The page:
Glossary

Common maintenance management terms and their definitions

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API (application programming interface)
An API is a set of routines, protocols, and tools used to build a software application. An API determines how different software components will interact with one another.
CMMS (computerized maintenance management system)
CMMS refers to software that helps maintenance teams keep track of their assets, schedule and track work orders, and keep a record of the work they’ve performed. In other words, a CMMS is the software used to document and manage every aspect of a business’s maintenance operations.
EAM (Enterprise asset management)
While a CMMS is used primarily to manage maintenance during the operational part of an asset’s life, EAM manages the entire lifecycle of an asset, from creation and procurement through to disposal. It allows you to see the big picture of your priorities, and the tools available for you to meet your priorities.
ERP (enterprise resource planning)
Enterprise resource planning is the integrated management of business processes, such as inventory management, service delivery, or production planning. ERP allows businesses to have an up-to-date view of their core business processes using a number of databases.
KPI (key performance indicator)
A key performance indicator is a metric that is used by a business to determine their effectiveness as an organization. An example of a common KPI used would be downtime or overall equipment effectiveness (OEE). KPIs can vary from business to business, depending on what their goals and indicators of success are.
MTBF (mean time between failures)
Mean time between failures, or MTBF, can be described as the average time between system or component breakdowns. It’s a great way to quantify a system or component’s reliability. It is usually measured in hours, and does not include repair time. It can allow you to take part in preventive actions in order to avoid failure.
MTTR (mean time to repair)
Mean time to repair, or MTTR, refers to the average time needed to troubleshoot and repair equipment in order to get it up and running again. It encompasses the amount of time between the start of an incident and when equipment is operational again, and ultimately measures how well an organization is able to respond to a problem and fix it.
Multi-tenant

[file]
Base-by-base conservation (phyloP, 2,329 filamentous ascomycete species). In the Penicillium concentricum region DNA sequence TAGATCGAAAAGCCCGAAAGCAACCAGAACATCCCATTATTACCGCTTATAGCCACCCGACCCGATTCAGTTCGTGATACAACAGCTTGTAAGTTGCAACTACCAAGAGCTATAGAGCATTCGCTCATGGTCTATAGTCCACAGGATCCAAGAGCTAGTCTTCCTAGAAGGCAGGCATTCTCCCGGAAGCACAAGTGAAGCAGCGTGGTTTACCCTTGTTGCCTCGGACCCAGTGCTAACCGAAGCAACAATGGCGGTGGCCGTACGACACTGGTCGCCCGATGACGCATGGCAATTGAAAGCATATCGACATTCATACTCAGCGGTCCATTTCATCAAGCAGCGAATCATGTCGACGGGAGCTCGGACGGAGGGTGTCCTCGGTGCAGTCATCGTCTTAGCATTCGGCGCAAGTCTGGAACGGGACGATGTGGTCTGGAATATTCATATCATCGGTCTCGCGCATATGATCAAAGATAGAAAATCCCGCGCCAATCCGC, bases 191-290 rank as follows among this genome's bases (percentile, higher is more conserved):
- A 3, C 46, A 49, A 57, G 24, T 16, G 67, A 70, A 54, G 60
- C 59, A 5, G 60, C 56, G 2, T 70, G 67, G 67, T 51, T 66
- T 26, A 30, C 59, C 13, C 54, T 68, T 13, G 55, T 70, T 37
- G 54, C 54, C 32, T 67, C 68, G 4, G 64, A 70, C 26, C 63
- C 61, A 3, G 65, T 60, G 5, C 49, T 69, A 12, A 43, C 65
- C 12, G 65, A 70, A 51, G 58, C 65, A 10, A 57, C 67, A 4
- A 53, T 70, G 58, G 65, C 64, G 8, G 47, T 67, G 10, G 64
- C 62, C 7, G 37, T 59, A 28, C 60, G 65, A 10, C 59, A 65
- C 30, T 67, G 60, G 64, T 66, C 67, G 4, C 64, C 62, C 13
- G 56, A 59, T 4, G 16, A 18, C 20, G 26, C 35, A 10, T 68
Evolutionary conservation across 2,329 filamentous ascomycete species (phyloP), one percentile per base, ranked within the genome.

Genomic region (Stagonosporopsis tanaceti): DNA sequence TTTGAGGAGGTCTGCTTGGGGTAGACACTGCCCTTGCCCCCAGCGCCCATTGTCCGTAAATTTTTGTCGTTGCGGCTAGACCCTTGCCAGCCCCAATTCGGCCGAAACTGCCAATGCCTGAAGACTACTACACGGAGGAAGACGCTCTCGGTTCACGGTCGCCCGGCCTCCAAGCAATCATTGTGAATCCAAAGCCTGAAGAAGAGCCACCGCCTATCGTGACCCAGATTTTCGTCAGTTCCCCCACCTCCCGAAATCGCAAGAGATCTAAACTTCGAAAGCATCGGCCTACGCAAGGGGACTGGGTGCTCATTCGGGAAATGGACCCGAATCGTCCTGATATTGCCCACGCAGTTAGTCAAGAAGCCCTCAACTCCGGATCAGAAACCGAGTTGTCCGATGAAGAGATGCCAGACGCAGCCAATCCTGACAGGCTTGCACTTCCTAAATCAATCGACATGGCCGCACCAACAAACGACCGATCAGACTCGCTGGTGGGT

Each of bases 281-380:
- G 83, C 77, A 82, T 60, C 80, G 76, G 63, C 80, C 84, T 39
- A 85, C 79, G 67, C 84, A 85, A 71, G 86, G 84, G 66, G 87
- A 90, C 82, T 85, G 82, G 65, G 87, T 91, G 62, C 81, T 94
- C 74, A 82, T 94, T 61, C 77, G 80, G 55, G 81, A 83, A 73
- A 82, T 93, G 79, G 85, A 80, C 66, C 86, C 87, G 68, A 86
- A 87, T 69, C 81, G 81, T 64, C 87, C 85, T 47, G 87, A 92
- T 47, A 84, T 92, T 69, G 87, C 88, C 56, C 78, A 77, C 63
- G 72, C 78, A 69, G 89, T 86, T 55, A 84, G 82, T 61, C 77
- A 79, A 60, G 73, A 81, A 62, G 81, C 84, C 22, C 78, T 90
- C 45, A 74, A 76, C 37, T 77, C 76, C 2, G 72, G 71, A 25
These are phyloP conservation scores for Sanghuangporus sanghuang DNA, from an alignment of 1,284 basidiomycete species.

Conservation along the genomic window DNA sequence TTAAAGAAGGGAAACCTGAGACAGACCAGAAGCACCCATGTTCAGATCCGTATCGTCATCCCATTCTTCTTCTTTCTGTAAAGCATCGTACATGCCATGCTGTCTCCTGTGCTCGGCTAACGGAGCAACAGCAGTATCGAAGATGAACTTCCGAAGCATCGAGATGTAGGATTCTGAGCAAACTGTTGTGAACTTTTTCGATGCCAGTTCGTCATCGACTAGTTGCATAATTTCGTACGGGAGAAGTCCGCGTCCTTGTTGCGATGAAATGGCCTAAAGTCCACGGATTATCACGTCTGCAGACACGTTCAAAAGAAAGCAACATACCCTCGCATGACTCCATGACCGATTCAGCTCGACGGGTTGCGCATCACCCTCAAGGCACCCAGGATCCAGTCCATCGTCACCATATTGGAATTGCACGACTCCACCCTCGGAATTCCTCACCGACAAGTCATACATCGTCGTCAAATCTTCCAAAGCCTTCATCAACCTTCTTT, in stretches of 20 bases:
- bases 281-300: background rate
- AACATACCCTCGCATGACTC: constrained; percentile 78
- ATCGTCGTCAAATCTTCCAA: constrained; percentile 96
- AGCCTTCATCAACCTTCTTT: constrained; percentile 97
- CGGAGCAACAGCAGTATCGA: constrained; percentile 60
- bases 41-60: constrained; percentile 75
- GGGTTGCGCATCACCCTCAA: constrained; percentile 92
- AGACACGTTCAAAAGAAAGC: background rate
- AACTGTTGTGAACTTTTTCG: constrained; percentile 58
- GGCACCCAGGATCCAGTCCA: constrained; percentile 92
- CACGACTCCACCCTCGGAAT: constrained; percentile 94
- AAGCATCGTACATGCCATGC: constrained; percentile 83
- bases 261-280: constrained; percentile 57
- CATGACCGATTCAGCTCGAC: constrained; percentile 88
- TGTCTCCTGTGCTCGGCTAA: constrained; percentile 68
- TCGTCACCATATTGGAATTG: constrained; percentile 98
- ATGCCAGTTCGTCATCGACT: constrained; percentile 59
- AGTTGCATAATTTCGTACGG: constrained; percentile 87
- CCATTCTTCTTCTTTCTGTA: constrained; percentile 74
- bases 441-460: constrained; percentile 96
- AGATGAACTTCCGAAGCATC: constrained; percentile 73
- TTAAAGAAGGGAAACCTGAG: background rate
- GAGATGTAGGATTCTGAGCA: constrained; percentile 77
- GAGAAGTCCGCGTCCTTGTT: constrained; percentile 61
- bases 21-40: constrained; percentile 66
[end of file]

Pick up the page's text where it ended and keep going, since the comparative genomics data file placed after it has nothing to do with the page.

Multi-tenant refers to a software application running on one server, but serving multiple customers, or tenants, in multiple locations. Conversely, single-tenant refers to one server supporting one customer.
OEE (overall equipment effectiveness)
Overall equipment effectiveness is an evaluation of how your equipment is performing overall. It takes into account the availability of your equipment, its performance as compared to what is expected, and the quality it produces. It can be expressed as a percentage, which is calculated by multiplying availability x performance x quality. The average OEE score is around 60%, while an excellent OEE score would be 85% or above. OEE is a good indicator of machine or system productivity.
Predictive maintenance
Predictive maintenance involves trying to predict when equipment failure may occur, and then to prevent that failure by performing maintenance. The goal of predictive maintenance is to allow the frequency with which maintenance occurs to be as low as possible to prevent reactive maintenance, and without having to do too much preventive maintenance. If predictive maintenance is being performed successfully, it only occurs just before failure is supposed to occur.
Preventive maintenance
Preventive maintenance is work that is performed regularly on equipment to ensure it does not fail. This kind of maintenance is performed while the equipment is working and functional, so that it doesn’t break down unexpectedly. The timeline by which preventive maintenance is scheduled can be time-based (ex. once a year) or usage trigger-based (ex. after the equipment has been in use for a certain number of hours).
Reactive maintenance
Reactive maintenance can also be referred to as breakdown maintenance. This maintenance is performed when a piece of equipment has broken down and needs to be restored so that it can be used again. The obvious advantage of this type of maintenance is that it is only ever performed when it’s needed. Of course, the downside is that unexpected downtime due to a piece of equipment failing can be expensive and impractical.
Run-to-failure
Run-to-failure is a maintenance strategy that lets assets run until they break down before any maintenance is performed. This strategy works for assets that do not pose a safety risk or substantially impact production upon breakdown.
SaaS
SaaS stands for “software as a service”, and refers to a software that is available to customers over the internet on a subscription basis.
Total productive maintenance
Total productive maintenance is a strategy that operates on the belief that everyone in a facility can and should participate in maintenance. Its goal is to incorporate maintenance into the day-to-day activities of a facility. This this strategy ensures that any potential problems will be addressed before they become real issues that affect production.
Work order
A work order is a request for a task or a repair to be completed. It can be produced manually through a request submitted by a worker or client, or automatically, according to a predetermined schedule. Work orders allow teams and workers to document problems, share information, and track the work that is to be performed to solve that problem.